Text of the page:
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Monday, September 18, 2006

Nigel Dawes, Media Darling

Nigel Dawes (Chris Rutsch photo)

Nigel Dawes has seemingly become the Rangers rookie of the moment, judging by the number of times he's been written about in the papers lately.

From Larry Brooks and the New York Post, "Dawes Has Shot To Make Rangers":

Dawes, a 21-year-old sniper who scored 35 goals last year for the AHL Wolf Pack, made an impression on essentially every one of his shifts yesterday. He has a goal-scorer's instincts (and shot), with the ability to carve out good ice around the net. It is not inconceivable he could earn a spot playing left wing with Michael Nylander and Jaromir Jagr while Martin Straka skates with Matt Cullen and Brendan Shanahan.

"Nigel has gotten our attention, as we would have expected of him," Renney said.

From the Asbury Park Press, "Dawes, Prucha Ready To Rock":

The New York Rangers held their first formal workouts of training camp Friday, and the ice was again dotted with broad-shouldered skaters who look like they could double as NFL tight ends.

But there also was a 5-foot-8 Nigel Dawes darting in and out of traffic. And a 170-pound Petr Prucha streaking up a wing toward the net. Neither is the type of player who is going to turn heads when entering the rink in a T-shirt and jeans. But in the new NHL, they are the type of players who cannot only survive, but flourish.

"In the whole league before there were maybe four or five guys who were smaller, but now there's maybe one or two a team," said Dawes, 21, who had 67 points for Hartford of the AHL last year and is considered a candidate to land an NHL job this year. "I think it just shows there's room for smaller players now. You've got to be able to play the game and be able to skate flat out. I think it's more fun to watch, and it's definitely more fun to play."

While at 190 pounds he is thick enough that he's still difficult to knock off his skates, Dawes is accustomed to questions about his height. It was like that at the bantam level back home in Winnipeg, and it was like that through junior hockey. But he admits that when the NHL announced its radical rule changes in the summer of 2005, he wasn't particularly teary-eyed.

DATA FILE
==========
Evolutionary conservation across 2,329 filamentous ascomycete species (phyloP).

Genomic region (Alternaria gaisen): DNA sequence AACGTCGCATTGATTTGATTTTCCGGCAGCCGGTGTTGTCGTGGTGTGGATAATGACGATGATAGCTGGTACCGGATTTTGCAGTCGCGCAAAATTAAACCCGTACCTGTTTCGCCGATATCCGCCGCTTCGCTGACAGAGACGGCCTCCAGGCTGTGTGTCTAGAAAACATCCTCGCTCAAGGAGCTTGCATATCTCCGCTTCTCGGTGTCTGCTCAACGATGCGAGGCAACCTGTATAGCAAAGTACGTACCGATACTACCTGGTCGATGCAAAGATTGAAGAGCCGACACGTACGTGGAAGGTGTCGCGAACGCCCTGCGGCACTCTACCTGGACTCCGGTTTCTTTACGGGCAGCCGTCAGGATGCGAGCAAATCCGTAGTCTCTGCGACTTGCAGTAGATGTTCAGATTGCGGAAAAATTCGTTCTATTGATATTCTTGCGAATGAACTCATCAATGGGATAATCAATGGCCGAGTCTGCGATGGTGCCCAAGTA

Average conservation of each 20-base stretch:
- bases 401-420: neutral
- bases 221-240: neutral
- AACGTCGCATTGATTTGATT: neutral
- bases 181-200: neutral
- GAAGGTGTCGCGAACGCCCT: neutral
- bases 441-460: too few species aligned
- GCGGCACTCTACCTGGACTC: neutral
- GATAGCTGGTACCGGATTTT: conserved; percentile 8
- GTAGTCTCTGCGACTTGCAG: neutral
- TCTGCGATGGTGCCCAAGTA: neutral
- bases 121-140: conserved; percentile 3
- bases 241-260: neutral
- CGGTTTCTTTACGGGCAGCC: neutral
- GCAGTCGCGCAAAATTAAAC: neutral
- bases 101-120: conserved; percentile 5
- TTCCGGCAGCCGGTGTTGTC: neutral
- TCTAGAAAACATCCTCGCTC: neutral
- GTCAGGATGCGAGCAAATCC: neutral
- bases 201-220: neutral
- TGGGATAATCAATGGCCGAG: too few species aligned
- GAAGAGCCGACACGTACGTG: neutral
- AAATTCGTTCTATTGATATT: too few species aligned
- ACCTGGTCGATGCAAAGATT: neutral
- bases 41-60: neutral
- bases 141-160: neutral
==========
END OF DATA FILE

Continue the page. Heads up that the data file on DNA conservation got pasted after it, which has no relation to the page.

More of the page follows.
"It definitely wasn't a sad day in my life," he said. "But I've never been discouraged in my life. You just have to find other ways to stand out."

From New York Newsday, "Dawes Making Noise":

It's a numbers game in more ways than one for Nigel Dawes.

The Rangers have two or three roster spots open and a swarm of young forwards trying to impress the coaching staff in a compressed training camp.

Dawes, 21, a quick left wing who had 35 goals and 32 assists in 77 games with the Hartford Wolf Pack last season, was given the No. 10 jersey, not a number in the 60s, 70s or 80s, which are generally distributed to prospects.

But Dawes doesn't see any significance in that. "I just think they ran out of other numbers," he said with a laugh after another impressive day. "I wore No. 9 last year, so maybe it was the closest one to that."

Dawes skated yesterday with veteran center Michael Nylander and Marc-Andre Cliche, and scored on a penalty shot to add to his handful of goals in the past four days.

(From a separate CBS Sportsline story:

The only blemish in (goalie Al) Montoya's Saturday performance was a penalty-shot goal scored by Hartford teammate Nigel Dawes, who found the net a few times during the day.

"He owes me," Montoya said. "I got him going."

If Dawes plays well in the preseason games this week, it may be difficult to return him to Hartford. "You can't just go out and have one big game, or half a big game. Consistency is one of the hardest things to do in the game," he said.